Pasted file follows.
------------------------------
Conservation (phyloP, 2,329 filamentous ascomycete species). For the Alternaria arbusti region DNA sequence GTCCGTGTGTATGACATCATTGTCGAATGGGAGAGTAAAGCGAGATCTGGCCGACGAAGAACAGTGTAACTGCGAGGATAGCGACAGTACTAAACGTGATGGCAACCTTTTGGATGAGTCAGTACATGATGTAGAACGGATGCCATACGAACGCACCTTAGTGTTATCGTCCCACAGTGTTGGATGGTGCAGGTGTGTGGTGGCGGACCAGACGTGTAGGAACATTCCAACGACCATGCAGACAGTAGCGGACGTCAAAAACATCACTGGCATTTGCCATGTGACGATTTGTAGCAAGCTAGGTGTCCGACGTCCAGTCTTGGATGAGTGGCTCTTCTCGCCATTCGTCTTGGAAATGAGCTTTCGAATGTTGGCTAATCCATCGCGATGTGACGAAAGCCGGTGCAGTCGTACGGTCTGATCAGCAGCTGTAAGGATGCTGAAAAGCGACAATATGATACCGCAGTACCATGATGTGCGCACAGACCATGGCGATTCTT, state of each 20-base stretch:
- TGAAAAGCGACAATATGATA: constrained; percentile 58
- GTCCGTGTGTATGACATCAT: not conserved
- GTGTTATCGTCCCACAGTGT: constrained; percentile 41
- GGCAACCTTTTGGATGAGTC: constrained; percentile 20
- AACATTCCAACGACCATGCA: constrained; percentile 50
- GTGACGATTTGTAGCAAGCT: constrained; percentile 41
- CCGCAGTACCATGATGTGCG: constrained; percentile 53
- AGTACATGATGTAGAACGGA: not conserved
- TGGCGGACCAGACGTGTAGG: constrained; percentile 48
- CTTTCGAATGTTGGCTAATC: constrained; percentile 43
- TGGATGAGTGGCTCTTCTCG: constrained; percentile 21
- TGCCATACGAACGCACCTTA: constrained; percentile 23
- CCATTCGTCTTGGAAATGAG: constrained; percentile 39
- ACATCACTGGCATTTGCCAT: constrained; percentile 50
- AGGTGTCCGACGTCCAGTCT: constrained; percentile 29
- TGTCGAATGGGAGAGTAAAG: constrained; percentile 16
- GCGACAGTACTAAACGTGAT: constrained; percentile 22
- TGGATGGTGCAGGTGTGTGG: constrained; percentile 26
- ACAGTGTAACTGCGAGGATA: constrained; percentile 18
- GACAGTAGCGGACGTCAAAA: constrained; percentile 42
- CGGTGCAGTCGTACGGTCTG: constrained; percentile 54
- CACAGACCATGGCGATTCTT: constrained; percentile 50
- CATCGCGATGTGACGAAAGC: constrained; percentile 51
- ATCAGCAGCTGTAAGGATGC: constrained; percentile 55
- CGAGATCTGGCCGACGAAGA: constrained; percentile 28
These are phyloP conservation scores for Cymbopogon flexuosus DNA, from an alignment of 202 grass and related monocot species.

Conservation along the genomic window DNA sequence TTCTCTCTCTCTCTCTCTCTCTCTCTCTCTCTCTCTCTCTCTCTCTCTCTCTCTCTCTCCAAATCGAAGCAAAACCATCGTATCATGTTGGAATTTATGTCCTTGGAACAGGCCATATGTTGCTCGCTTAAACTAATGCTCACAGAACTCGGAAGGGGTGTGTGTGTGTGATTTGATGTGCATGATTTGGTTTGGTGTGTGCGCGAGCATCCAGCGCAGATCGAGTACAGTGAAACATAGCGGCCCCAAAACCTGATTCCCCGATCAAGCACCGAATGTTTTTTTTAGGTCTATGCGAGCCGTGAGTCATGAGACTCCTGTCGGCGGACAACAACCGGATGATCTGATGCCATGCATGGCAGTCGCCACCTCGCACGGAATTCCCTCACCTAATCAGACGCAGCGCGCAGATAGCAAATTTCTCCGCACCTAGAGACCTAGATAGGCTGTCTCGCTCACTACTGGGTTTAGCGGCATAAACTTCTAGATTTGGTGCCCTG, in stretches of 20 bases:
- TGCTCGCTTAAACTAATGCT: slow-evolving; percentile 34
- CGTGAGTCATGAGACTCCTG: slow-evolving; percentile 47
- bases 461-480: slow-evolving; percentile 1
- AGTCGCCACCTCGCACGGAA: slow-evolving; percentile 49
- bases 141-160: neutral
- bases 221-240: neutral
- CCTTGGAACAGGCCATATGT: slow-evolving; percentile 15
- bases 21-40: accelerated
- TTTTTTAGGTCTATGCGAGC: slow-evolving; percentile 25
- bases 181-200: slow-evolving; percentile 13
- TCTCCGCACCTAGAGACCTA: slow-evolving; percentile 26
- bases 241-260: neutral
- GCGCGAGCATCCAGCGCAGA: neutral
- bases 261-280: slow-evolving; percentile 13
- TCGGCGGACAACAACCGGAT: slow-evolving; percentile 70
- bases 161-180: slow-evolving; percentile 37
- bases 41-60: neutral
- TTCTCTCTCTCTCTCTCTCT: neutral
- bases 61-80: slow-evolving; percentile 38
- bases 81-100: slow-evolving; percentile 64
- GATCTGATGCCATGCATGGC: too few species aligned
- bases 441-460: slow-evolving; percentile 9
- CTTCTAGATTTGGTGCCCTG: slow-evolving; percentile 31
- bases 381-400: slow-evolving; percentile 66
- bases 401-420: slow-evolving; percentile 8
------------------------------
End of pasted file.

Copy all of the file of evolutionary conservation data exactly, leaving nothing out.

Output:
Conservation (phyloP, 2,329 filamentous ascomycete species). For the Alternaria arbusti region DNA sequence GTCCGTGTGTATGACATCATTGTCGAATGGGAGAGTAAAGCGAGATCTGGCCGACGAAGAACAGTGTAACTGCGAGGATAGCGACAGTACTAAACGTGATGGCAACCTTTTGGATGAGTCAGTACATGATGTAGAACGGATGCCATACGAACGCACCTTAGTGTTATCGTCCCACAGTGTTGGATGGTGCAGGTGTGTGGTGGCGGACCAGACGTGTAGGAACATTCCAACGACCATGCAGACAGTAGCGGACGTCAAAAACATCACTGGCATTTGCCATGTGACGATTTGTAGCAAGCTAGGTGTCCGACGTCCAGTCTTGGATGAGTGGCTCTTCTCGCCATTCGTCTTGGAAATGAGCTTTCGAATGTTGGCTAATCCATCGCGATGTGACGAAAGCCGGTGCAGTCGTACGGTCTGATCAGCAGCTGTAAGGATGCTGAAAAGCGACAATATGATACCGCAGTACCATGATGTGCGCACAGACCATGGCGATTCTT, state of each 20-base stretch:
- TGAAAAGCGACAATATGATA: constrained; percentile 58
- GTCCGTGTGTATGACATCAT: not conserved
- GTGTTATCGTCCCACAGTGT: constrained; percentile 41
- GGCAACCTTTTGGATGAGTC: constrained; percentile 20
- AACATTCCAACGACCATGCA: constrained; percentile 50
- GTGACGATTTGTAGCAAGCT: constrained; percentile 41
- CCGCAGTACCATGATGTGCG: constrained; percentile 53
- AGTACATGATGTAGAACGGA: not conserved
- TGGCGGACCAGACGTGTAGG: constrained; percentile 48
- CTTTCGAATGTTGGCTAATC: constrained; percentile 43
- TGGATGAGTGGCTCTTCTCG: constrained; percentile 21
- TGCCATACGAACGCACCTTA: constrained; percentile 23
- CCATTCGTCTTGGAAATGAG: constrained; percentile 39
- ACATCACTGGCATTTGCCAT: constrained; percentile 50
- AGGTGTCCGACGTCCAGTCT: constrained; percentile 29
- TGTCGAATGGGAGAGTAAAG: constrained; percentile 16
- GCGACAGTACTAAACGTGAT: constrained; percentile 22
- TGGATGGTGCAGGTGTGTGG: constrained; percentile 26
- ACAGTGTAACTGCGAGGATA: constrained; percentile 18
- GACAGTAGCGGACGTCAAAA: constrained; percentile 42
- CGGTGCAGTCGTACGGTCTG: constrained; percentile 54
- CACAGACCATGGCGATTCTT: constrained; percentile 50
- CATCGCGATGTGACGAAAGC: constrained; percentile 51
- ATCAGCAGCTGTAAGGATGC: constrained; percentile 55
- CGAGATCTGGCCGACGAAGA: constrained; percentile 28
These are phyloP conservation scores for Cymbopogon flexuosus DNA, from an alignment of 202 grass and related monocot species.

Conservation along the genomic window DNA sequence TTCTCTCTCTCTCTCTCTCTCTCTCTCTCTCTCTCTCTCTCTCTCTCTCTCTCTCTCTCCAAATCGAAGCAAAACCATCGTATCATGTTGGAATTTATGTCCTTGGAACAGGCCATATGTTGCTCGCTTAAACTAATGCTCACAGAACTCGGAAGGGGTGTGTGTGTGTGATTTGATGTGCATGATTTGGTTTGGTGTGTGCGCGAGCATCCAGCGCAGATCGAGTACAGTGAAACATAGCGGCCCCAAAACCTGATTCCCCGATCAAGCACCGAATGTTTTTTTTAGGTCTATGCGAGCCGTGAGTCATGAGACTCCTGTCGGCGGACAACAACCGGATGATCTGATGCCATGCATGGCAGTCGCCACCTCGCACGGAATTCCCTCACCTAATCAGACGCAGCGCGCAGATAGCAAATTTCTCCGCACCTAGAGACCTAGATAGGCTGTCTCGCTCACTACTGGGTTTAGCGGCATAAACTTCTAGATTTGGTGCCCTG, in stretches of 20 bases:
- TGCTCGCTTAAACTAATGCT: slow-evolving; percentile 34
- CGTGAGTCATGAGACTCCTG: slow-evolving; percentile 47
- bases 461-480: slow-evolving; percentile 1
- AGTCGCCACCTCGCACGGAA: slow-evolving; percentile 49
- bases 141-160: neutral
- bases 221-240: neutral
- CCTTGGAACAGGCCATATGT: slow-evolving; percentile 15
- bases 21-40: accelerated
- TTTTTTAGGTCTATGCGAGC: slow-evolving; percentile 25
- bases 181-200: slow-evolving; percentile 13
- TCTCCGCACCTAGAGACCTA: slow-evolving; percentile 26
- bases 241-260: neutral
- GCGCGAGCATCCAGCGCAGA: neutral
- bases 261-280: slow-evolving; percentile 13
- TCGGCGGACAACAACCGGAT: slow-evolving; percentile 70
- bases 161-180: slow-evolving; percentile 37
- bases 41-60: neutral
- TTCTCTCTCTCTCTCTCTCT: neutral
- bases 61-80: slow-evolving; percentile 38
- bases 81-100: slow-evolving; percentile 64
- GATCTGATGCCATGCATGGC: too few species aligned
- bases 441-460: slow-evolving; percentile 9
- CTTCTAGATTTGGTGCCCTG: slow-evolving; percentile 31
- bases 381-400: slow-evolving; percentile 66
- bases 401-420: slow-evolving; percentile 8